And, again, that’s just off the top of my head. This episode is so rich, I’m sure I’m forgetting stuff. The central question of the hour is just what will happen to Dickie, who’s confirmed to have killed Aunt Helen last week, when Raylan catches up to him. Mags has tried to wash her hands of the situation, but Dickie backs her and Doyle into a corner where they all but have to kill his accomplice. Raylan’s anger over the death scatters far and wide, even stretching far enough to include Boyd for a while. (Boyd, helpfully, offers to kill Dickie for Raylan, if Raylan will just drop him off.) And the show plays fast and loose with several story elements that have come up this season, mostly bringing them up for attentive fans to worry about. (Example: Mags offers Arlo a drink in her store, and I was certain, for a bit, that he was going to be poisoned, just as Mags poisoned Loretta’s dad way back in the season premiere, even though that would have made no sense for Mags to do. That fear of Mags’ super-secret poison has hung over the season since that premiere, and I’d be very surprised if it didn’t turn up again next week.)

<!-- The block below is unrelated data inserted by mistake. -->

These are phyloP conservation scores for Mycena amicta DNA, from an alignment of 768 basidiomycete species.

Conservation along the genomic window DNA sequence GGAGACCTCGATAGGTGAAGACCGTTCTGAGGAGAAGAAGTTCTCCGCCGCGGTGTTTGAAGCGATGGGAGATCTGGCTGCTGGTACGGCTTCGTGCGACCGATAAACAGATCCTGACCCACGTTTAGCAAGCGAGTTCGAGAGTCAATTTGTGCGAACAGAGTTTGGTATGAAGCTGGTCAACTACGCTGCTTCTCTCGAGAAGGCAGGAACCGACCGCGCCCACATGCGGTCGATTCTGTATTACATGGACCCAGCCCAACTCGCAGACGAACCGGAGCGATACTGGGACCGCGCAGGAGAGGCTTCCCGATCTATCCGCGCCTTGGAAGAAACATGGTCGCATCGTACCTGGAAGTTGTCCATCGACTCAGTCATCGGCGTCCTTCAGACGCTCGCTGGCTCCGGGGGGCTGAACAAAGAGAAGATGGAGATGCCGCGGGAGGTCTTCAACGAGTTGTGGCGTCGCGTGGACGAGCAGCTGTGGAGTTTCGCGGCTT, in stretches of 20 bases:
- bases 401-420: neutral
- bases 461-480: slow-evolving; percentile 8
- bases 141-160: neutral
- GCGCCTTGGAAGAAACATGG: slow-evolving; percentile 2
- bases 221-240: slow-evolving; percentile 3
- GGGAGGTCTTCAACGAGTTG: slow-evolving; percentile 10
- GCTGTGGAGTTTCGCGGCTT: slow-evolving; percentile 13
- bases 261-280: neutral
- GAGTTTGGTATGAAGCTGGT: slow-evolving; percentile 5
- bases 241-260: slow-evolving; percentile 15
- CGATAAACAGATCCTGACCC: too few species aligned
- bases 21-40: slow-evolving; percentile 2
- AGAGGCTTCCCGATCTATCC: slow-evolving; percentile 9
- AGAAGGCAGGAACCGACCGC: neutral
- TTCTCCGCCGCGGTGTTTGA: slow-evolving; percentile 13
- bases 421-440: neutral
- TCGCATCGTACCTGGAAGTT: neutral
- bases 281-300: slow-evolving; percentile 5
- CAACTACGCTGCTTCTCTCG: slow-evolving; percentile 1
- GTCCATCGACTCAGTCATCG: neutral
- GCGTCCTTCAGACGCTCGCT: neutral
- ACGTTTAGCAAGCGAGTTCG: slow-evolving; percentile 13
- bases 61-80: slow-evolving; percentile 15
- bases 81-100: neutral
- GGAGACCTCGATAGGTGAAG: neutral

As the hour goes on, there’s very much a sense that Raylan’s soul hangs in the balance. (I don’t think it’s accidental that Winona looks over to see Raylan’s tombstone on the Givens family plot, particularly given some of the conversations these two have had this season.) One of the great things about Season 2 has been that the characters behave in unpredictable ways that are yet predictable to us. When we met the Bennetts, it became clear that they all looked out for each other, and even though the events of this season have seriously strained that relationship, this episode finally ends with Mags on the warpath for what’s happened to her sons. We knew we were heading here, but the show took an interesting and exciting journey to get there.